Italy vows to keep euro despite Brussels standoff

The populist government in Rome is under massive pressure since the European Commission last month rejected its 2019 budget, giving the ruling coalition in Rome until Tuesday to make changes.

Italy vows to keep euro despite Brussels standoff

Italy will not leave the eurozone, populist Deputy Prime Minister Luigi Di Maio said on Friday, despite a standoff with Brussels over Rome's big-spending budget.

"As head of the Five Star Movement and deputy prime minister I guarantee it," Di Maio told journalists in Rome.

"It's no longer time to leave the euro, I already said so" before the election in March, the head of the one-time fervently eurosceptic Five Star Movement (M5S) said.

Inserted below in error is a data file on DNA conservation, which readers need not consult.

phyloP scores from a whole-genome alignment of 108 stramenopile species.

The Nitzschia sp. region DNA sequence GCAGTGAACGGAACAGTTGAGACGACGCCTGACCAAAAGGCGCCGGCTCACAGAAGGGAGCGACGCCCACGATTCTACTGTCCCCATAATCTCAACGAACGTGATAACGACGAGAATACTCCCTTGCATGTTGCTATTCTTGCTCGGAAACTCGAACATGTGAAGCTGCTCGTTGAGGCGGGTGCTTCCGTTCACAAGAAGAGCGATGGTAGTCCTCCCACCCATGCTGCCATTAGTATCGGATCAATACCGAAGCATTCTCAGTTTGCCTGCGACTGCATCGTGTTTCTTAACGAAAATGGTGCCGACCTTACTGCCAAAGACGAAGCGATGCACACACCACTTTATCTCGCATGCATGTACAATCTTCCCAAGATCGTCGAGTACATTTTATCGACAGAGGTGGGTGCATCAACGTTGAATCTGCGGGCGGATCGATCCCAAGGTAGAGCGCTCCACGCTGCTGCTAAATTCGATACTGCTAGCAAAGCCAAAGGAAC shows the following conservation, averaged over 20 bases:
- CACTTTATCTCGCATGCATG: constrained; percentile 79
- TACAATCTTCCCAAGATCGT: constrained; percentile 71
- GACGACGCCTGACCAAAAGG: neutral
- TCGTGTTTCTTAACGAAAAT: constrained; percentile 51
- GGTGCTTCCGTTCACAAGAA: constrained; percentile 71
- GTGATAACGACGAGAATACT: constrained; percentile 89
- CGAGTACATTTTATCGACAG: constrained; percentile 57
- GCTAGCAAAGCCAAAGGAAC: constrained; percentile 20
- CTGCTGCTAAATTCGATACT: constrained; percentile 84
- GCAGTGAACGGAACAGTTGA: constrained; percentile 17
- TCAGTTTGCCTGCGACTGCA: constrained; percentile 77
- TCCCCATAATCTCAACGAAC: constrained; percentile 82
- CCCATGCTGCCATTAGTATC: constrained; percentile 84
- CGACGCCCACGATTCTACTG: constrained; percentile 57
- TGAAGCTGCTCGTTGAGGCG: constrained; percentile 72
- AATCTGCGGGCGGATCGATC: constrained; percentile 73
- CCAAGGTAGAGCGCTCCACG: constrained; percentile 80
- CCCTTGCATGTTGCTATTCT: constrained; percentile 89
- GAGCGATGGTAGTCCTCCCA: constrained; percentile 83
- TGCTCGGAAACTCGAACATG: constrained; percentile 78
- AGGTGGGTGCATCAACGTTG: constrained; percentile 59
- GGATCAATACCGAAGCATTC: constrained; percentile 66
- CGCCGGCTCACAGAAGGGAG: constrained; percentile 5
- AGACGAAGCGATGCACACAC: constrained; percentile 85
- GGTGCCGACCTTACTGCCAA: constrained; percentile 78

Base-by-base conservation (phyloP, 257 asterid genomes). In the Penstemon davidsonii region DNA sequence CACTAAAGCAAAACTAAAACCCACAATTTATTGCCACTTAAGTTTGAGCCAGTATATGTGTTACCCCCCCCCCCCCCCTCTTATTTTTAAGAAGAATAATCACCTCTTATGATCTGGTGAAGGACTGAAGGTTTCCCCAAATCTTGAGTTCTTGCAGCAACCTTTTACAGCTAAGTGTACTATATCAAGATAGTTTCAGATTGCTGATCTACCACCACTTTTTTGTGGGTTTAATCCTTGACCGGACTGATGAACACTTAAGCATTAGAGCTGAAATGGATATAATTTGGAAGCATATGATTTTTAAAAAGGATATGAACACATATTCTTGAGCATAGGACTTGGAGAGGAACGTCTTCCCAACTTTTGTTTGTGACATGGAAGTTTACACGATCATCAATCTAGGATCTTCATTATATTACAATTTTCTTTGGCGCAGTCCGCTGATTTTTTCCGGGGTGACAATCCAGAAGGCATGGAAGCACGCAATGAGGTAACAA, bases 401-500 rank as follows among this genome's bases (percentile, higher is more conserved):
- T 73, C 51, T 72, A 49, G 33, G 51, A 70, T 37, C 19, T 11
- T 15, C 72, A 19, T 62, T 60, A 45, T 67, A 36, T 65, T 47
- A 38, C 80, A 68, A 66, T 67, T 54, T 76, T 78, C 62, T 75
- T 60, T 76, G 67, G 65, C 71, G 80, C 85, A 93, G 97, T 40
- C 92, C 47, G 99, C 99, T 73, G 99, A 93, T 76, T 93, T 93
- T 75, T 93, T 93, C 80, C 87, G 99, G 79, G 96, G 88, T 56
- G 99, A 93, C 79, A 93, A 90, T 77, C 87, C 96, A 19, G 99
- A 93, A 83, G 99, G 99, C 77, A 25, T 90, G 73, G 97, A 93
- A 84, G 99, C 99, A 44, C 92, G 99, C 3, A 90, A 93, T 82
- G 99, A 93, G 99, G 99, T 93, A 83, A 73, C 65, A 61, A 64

"Times have changed, over the last year I have become convinced that Italy should remain in the eurozone," Di Maio said.

Failing that, Brussels could put Italy into something called the "excess deficit procedure", a complicated process that could eventually lead to fines and provoke a strong market reaction.

The Italian government -- a coalition of the far-right League and M5S -- plans to run a public deficit of 2.4 percent of GDP, three times the target of its centre-left predecessor.

Scrutinising those plans, the European Commission on Thursday said Italy's deficit will reach 2.9 percent of its Gross Domestic Product next year, much bigger than the 1.7 percent in its previous forecast.

"I sincerely want to explain (to the European Commission) that the figure of 2.4 percent is a maximum," Di Maio said, echoing Finance Minister Giovanni Tria who on Thursday said Brussels' forecast was a "technical failure". 

Güncelleme Tarihi: 09 Kasım 2018, 16:21